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Specific features of thermal and magnetic properties of YbB50 at low temperatures

TitleSpecific features of thermal and magnetic properties of YbB50 at low temperatures
Publication TypeJournal Article
Year of Publication2018
AuthorsNovikov, VV, Zhemoedov, NA, Matovnikov, AV, Mitroshenkov, NV, Popova, EA, Tolstosheev, AK, Malkin, BZ, Bud'ko, SL
JournalPhysical Review Materials
Volume2
Pagination054401
Date Published05
Type of ArticleArticle
ISBN Number2475-9953
Accession NumberWOS:000432994800001
Keywordsanomalies, boride, boron-rich phases, crystal-electric-field, expansion, growth, heat-capacity, lattice, Materials Science, semiconductors, transition
Abstract

Heat capacity, thermal expansion, and magnetization of ytterbium boride YbB50 were studied at temperatures 0.6-300 K, 5-300 K, and 2-300 K, respectively. We revealed two smooth peaks at about 4.0 and 60 K in the temperature dependence of the heat capacity. A comparison with the heat capacity of the diamagnetic isostructural boride LuB50 shows that these anomalies can be attributed to excitations in the ytterbium sublattice (Schottky anomalies). A scheme for splitting of the ground F-2(7/2) multiplet of Yb3+ ions in the crystal field is proposed. Reliability of the proposed crystal-field energies of the Yb3+ ions is confirmed by the analysis of temperature dependencies of magnetic susceptibility and magnetization in applied magnetic fields up to 55 kOe. A clear anisotropy of the thermal expansion and a negative expansion within a wide temperature range (40-185 K) were observed. Assuming that this anomaly of the thermal expansion in higher borides is caused by the specific thermal evolution of a crystal lattice observed earlier, in particular, in LuB50, and the interaction of rare-earth ions with lattice strains, we have determined phenomenological Gruneisen parameters which characterize effects due to thermal transitions of Yb3+ ions between the ground and excited states. A phase transition of YbB50 to any magnetically ordered state was not observed down to the lowest temperatures of experiments.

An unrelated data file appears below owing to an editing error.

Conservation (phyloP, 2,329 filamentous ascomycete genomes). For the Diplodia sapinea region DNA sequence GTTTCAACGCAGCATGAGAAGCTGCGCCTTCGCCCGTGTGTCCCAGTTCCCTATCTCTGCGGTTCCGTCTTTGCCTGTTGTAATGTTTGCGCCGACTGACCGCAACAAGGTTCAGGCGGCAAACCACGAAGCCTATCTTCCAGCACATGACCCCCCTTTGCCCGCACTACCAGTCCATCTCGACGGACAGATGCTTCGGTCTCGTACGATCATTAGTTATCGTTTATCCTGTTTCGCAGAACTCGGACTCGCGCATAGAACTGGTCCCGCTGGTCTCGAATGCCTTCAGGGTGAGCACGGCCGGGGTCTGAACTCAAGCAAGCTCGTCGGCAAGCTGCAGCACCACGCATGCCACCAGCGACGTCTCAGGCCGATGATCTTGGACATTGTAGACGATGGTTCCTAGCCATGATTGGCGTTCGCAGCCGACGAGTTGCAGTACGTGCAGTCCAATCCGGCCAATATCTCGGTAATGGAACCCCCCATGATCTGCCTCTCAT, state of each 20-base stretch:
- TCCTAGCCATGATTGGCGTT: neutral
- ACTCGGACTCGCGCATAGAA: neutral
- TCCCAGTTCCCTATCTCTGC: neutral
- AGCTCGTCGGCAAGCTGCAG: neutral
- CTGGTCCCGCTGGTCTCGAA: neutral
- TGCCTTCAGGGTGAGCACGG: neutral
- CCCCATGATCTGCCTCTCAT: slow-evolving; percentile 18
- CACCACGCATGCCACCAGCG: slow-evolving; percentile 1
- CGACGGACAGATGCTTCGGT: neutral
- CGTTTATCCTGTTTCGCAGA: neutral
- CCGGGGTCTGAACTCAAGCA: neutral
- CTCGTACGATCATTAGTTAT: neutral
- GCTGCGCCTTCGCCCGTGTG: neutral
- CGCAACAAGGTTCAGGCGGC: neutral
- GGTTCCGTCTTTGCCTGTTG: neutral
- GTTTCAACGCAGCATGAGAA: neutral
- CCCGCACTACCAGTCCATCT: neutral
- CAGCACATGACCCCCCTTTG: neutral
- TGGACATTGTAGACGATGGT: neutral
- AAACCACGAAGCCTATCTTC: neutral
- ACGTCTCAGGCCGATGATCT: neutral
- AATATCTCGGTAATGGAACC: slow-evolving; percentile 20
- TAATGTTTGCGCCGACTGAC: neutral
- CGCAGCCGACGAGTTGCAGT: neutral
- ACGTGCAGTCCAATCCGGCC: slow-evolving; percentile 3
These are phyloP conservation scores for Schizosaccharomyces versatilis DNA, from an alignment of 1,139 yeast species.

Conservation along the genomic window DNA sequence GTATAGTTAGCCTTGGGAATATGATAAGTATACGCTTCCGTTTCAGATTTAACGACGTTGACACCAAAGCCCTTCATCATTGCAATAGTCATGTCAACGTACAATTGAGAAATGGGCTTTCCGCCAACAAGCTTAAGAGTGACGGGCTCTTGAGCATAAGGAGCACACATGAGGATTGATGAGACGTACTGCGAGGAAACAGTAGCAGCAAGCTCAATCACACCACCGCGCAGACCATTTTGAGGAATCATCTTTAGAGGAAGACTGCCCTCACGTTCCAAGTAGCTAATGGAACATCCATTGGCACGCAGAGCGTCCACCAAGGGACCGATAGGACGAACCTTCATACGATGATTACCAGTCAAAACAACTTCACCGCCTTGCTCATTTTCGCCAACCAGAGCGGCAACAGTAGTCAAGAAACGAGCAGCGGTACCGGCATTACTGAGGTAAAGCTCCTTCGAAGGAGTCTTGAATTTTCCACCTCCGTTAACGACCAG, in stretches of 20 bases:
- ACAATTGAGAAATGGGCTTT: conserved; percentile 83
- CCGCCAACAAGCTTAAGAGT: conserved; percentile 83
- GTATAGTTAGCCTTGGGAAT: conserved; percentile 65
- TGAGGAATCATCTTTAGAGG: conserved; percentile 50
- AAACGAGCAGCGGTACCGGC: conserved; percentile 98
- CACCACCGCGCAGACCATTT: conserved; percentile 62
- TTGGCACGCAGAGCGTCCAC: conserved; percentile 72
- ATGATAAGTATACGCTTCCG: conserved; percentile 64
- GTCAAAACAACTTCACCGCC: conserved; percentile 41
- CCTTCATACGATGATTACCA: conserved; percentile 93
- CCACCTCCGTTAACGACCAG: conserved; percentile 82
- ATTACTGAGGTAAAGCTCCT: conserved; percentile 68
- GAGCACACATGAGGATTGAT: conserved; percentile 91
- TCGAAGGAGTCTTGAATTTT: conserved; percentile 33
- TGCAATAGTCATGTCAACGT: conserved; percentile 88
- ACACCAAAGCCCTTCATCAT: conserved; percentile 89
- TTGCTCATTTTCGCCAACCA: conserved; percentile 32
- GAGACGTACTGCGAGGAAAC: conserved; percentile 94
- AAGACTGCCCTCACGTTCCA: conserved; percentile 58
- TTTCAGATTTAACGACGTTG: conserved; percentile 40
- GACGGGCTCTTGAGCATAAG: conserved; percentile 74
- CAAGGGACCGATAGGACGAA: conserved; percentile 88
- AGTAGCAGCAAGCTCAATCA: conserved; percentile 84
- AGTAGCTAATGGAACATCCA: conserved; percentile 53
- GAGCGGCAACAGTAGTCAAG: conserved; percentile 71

DOI10.1103/PhysRevMaterials.2.054401
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